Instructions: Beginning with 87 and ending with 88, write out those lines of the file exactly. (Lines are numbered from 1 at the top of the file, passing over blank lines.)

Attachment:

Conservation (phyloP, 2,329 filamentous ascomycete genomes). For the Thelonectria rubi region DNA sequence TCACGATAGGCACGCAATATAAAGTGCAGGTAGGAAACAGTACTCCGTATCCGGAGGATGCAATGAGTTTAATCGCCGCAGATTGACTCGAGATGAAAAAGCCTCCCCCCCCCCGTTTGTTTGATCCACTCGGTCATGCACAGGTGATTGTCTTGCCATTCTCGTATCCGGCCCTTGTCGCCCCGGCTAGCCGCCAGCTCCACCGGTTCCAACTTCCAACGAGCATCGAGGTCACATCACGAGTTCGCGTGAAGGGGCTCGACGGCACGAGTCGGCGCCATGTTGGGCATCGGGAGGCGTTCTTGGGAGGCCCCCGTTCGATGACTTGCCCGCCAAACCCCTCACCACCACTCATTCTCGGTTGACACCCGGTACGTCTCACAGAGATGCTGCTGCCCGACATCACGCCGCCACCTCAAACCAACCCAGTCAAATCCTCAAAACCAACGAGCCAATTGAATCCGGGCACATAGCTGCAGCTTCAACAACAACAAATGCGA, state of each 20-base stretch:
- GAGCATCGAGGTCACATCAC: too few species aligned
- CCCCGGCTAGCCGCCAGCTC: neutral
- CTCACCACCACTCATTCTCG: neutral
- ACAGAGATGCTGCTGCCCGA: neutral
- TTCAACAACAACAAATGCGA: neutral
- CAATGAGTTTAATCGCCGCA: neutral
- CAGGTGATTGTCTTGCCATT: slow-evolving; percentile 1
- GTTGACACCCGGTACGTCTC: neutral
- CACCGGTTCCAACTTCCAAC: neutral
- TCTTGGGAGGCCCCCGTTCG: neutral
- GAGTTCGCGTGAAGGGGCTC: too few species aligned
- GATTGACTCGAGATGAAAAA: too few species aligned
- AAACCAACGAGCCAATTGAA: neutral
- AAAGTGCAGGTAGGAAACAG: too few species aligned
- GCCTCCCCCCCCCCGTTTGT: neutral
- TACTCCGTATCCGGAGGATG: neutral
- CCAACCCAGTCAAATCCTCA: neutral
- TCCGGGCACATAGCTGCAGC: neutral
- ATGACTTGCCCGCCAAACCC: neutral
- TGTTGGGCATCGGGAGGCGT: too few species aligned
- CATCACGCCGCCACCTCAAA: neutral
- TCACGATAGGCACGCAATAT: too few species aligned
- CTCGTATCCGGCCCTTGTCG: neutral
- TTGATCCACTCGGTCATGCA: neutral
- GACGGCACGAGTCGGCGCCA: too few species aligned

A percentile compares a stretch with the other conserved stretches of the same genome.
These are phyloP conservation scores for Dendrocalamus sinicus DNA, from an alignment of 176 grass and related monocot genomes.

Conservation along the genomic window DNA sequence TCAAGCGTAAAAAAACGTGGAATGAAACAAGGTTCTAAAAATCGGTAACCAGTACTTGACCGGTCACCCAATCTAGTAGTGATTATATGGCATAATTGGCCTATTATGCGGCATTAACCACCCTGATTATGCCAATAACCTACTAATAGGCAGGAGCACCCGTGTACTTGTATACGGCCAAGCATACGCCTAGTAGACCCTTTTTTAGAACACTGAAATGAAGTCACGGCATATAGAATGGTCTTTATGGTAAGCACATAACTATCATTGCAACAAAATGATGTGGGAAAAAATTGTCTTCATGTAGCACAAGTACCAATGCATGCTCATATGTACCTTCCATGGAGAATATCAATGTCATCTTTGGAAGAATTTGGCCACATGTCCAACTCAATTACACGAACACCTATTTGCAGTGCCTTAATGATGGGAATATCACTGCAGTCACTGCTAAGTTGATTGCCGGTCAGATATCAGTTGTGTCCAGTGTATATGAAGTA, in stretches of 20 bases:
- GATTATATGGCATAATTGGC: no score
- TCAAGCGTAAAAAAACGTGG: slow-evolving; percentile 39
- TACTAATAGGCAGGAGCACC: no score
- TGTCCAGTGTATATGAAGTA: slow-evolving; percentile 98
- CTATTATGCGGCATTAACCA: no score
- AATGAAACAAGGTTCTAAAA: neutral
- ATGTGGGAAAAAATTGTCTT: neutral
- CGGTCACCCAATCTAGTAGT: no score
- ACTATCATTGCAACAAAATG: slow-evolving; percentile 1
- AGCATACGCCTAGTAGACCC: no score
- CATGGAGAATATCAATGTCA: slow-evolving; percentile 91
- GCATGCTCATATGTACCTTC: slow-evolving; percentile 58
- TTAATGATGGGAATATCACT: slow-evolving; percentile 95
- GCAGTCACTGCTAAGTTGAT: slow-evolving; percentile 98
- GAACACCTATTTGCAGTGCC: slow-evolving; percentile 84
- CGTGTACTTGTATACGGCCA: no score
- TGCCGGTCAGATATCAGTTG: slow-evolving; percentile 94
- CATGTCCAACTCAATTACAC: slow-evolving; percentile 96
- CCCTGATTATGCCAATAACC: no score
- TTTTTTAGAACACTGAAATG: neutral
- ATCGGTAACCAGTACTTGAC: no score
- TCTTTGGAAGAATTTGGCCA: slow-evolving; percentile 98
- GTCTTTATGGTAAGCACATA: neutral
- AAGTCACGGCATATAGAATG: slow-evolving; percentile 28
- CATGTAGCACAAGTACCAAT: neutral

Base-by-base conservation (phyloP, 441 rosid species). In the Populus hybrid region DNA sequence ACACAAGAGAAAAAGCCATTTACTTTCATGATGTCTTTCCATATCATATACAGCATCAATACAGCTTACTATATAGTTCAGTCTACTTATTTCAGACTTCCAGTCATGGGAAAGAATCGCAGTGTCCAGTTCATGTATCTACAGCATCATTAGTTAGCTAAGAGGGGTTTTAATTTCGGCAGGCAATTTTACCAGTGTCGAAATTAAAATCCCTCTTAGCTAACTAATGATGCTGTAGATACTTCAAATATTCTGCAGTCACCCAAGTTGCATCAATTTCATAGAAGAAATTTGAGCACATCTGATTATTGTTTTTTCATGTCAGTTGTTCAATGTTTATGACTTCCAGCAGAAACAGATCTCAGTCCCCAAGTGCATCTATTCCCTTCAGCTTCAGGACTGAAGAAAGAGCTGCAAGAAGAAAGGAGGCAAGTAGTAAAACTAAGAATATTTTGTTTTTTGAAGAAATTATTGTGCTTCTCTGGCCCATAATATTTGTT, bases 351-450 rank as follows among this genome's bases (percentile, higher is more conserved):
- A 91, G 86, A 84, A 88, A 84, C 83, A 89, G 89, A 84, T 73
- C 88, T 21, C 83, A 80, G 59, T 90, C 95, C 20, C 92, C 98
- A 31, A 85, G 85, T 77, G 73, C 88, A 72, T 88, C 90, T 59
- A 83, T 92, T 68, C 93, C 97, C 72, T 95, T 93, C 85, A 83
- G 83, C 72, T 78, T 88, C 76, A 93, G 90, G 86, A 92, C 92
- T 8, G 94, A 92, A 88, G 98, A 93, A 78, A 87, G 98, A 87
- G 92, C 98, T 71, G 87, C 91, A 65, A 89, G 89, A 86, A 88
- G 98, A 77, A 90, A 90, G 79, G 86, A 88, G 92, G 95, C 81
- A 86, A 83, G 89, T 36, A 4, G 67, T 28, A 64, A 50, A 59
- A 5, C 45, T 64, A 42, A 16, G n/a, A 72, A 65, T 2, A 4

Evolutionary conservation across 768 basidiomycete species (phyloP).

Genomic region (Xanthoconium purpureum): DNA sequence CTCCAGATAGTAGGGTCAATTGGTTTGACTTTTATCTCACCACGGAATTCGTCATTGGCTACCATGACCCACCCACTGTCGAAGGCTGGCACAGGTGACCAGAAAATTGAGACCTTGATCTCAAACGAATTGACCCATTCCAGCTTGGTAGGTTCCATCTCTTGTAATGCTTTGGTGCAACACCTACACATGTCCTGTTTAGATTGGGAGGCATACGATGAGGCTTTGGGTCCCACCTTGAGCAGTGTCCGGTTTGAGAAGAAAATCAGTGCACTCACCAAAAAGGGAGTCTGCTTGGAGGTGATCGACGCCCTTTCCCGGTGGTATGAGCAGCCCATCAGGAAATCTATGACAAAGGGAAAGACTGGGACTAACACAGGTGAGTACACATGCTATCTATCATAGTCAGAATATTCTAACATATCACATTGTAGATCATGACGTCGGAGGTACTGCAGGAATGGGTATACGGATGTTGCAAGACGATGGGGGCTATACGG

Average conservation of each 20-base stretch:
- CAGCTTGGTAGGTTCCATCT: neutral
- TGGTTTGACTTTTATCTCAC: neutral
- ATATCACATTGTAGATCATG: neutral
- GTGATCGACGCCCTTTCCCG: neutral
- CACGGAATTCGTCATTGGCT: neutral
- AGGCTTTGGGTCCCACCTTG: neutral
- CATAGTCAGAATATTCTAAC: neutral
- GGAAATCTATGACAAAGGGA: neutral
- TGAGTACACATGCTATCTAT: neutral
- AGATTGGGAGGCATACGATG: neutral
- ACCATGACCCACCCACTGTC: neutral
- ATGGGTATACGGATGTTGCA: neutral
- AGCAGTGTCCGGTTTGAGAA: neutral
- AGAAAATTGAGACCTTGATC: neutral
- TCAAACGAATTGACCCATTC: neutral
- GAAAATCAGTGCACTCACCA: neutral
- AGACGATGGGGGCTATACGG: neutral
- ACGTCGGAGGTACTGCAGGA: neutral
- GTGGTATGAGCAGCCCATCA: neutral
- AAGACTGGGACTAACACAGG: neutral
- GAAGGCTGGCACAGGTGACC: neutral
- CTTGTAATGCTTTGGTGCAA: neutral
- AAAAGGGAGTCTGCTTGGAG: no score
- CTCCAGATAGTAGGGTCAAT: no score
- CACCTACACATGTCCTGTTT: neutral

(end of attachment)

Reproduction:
- GTGGTATGAGCAGCCCATCA: neutral
- AAGACTGGGACTAACACAGG: neutral